A Lifetime of Helping Others

A Lifetime of Helping Others

Actor and Visionary Award Recipient Joe Mantegna Makes His Mark in Many Ways, Including on Veterans’ Causes

 
BY ALEX BEN BLOCK

Next May, Joe Mantegna, the Tony Award-winning actor and star of the CBS show “Criminal Minds,” will co-host the National Memorial Day Concert. It will mark the 15th consecutive year that he will help present a star-studded tribute to those who served in the military.

However, for a second year he will not be accompanied by a favorite uncle, Willie Novelli. The World War II veteran had accompanied Mantegna to every show since the early 2000s. Uncle Willie passed away in January 2014 at the age of 91.

“He was like a second father to me,” said Mantegna, “because my dad was in ill health when I was growing up and passed away in 1971 [when he was 24]. Uncle Willie kind of filled that slot for me. I would take him everywhere, including the Memorial Day concert.”

“Joe really had a warm and healthy respect for his uncle,” said retired Col. Dave Fabian, chief of staff for the Army Historical Foundation, where Mantegna serves as spokesman for a planned $200 million Army museum envisioned for a 2019 opening. “He introduced him to me and his uncle was a character in his own right. But the point is Joe had great respect for him and his service. Joe then simply transferred that to other veterans regardless of where they did their service.”

That begins to explain how an Italian- American from the hard streets of Chicago, who never served in the military, has become a leading spokesman for veterans, military causes and philanthropies.

Mantegna is being honored for that work and other with the 2015 visionary Award from the Los Angeles Press Club. It will be presented at tonight’s National Arts & Entertainment Journalism Awards.

Mantegna found his passion for military causes after hosting the 2002 Memorial Day Concert, an emotional telecast haunted by the memories of the 9-11 attacks the year before.

“Doing that concert that year,” recalled Mantegna, “I can only describe it as one of two times in my life when I walked on a stage and felt like a bolt of lightning went through my chest.”

The first time was when at 16 he tried out for a school play. He didn’t get the part, but knew immediately that he wanted to be an actor.

The memories of the Memorial Day concert also live with him. Mantegna went onstage to read the words of three New York firemen who had lost their sons in the terrorist attacks.

“I came away with this feeling of, ‘Oh my god, Memorial Day is not only an important holiday, to me it became the most important holiday we celebrate in this country.’ What resonated in my mind was without Memorial Day, we have no reason to have any other holidays because we won’t have a United States.

“I realized I was one of those people that took that for granted,” added Mantegna.

“So this all kind of hit me like a ton of bricks, and from that moment on it became a hot button for me.”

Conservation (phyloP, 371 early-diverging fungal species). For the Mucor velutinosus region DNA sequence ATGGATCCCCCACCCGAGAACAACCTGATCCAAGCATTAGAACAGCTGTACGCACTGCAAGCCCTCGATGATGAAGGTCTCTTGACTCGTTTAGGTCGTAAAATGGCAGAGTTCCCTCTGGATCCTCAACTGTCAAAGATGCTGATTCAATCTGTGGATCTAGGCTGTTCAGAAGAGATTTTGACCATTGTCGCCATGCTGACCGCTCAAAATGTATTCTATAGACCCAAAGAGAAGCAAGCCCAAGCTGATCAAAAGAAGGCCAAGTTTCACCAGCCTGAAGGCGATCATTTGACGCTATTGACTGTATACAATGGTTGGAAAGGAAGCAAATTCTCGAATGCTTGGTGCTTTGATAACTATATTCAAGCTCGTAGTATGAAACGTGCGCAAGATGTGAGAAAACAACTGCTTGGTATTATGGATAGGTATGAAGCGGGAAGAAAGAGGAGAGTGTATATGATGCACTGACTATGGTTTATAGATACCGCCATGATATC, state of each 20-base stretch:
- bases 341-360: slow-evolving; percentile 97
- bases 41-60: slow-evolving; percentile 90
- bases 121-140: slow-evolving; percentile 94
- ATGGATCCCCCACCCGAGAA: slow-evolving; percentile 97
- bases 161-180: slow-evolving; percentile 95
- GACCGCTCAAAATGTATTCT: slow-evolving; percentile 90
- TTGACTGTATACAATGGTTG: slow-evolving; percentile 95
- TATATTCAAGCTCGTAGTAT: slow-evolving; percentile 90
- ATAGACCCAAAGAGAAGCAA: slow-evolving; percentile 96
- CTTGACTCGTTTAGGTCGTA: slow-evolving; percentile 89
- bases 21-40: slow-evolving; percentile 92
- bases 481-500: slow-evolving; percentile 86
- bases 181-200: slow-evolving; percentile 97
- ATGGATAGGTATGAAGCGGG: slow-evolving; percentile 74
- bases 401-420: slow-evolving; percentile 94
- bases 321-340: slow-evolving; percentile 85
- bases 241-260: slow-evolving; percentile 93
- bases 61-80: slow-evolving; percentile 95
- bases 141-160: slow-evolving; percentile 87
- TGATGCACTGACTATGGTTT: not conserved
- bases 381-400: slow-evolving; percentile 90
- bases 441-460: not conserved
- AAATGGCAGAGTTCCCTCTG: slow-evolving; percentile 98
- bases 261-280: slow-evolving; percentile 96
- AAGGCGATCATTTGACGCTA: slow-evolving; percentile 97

‘Just a Mouthpiece’

Joseph Anthony Mantegna, Jr. was born in Chicago in 1947 to a proudly Italian-American family. His mother, who is now 100 years old, was a shipping clerk, and his father worked as an insurance salesman.

He has made more than 200 film and Tv appearances, and is also a producer, writer, and director. His memorable movies include parts in The Godfather, Part III, House of Games and Bugsy. He has voiced the part of Fat Tony on “The Simpsons” for the past 15 years.

His other Tv work includes Emmy nominations for three miniseries: “The Last Don” (1997), “The Starter Wife” (2007) and “The Rat Pack” (1999), playing Dean Martin.

Mantegna has been able to incorporate his passions into his work. His “Criminal Minds” character David Rossi is a former Marine. In 2014, Mantegna directed as well as starred in two episodes built around Rossi’s commanding officer in Vietnam. The late Meshach Taylor starred as the former officer, now a homeless veteran who is able to transition on the show with help from the New Directions shelter in West Los Angeles.

Shortly after Taylor died, a third episode had Rossi flying to L.A. for his character’s funeral, which included full military honors. It featured two real-life three-star generals.

Mantegna is the honorary chairman for the Salute to Hospitalized veterans and often visits vA Hospitals. He received the USO of Metropolitan Washington’s Merit Award and has helped raise millions for charities including the Barbara Sinatra Children’s Center and Breast Cancer Awareness.

“If my position as a celebrity can help some- body by me just showing up,” said Mantegna, “why wouldn’t I do it?”

He is also a strong supporter of autism charities. His daughter Mia was diagnosed as a preschooler and today as an adult still lives with Mantegna and his wife of 40 years, Arlene.

“That touches me on a whole other level,” said Mantegna, “because I can relate one on one to what the families that have this go through.”

Mantegna also is a partner in a production company. One of his projects is the documentary Choc’late Soldiers, about African American soldiers sent to fight alongside the British in World War II. It is due for release in 2016.

Mantegna recognizes that his celebrity allows him to shine a light on worthy causes, but he doesn’t accept glory for the role.

“I’m just a mouthpiece, a symbol of the work,” insisted Mantegna. “It’s like I’m the general of the Army but it’s all the grunts paying the price who do the work. I’m just the face guy who gets the accolades.”

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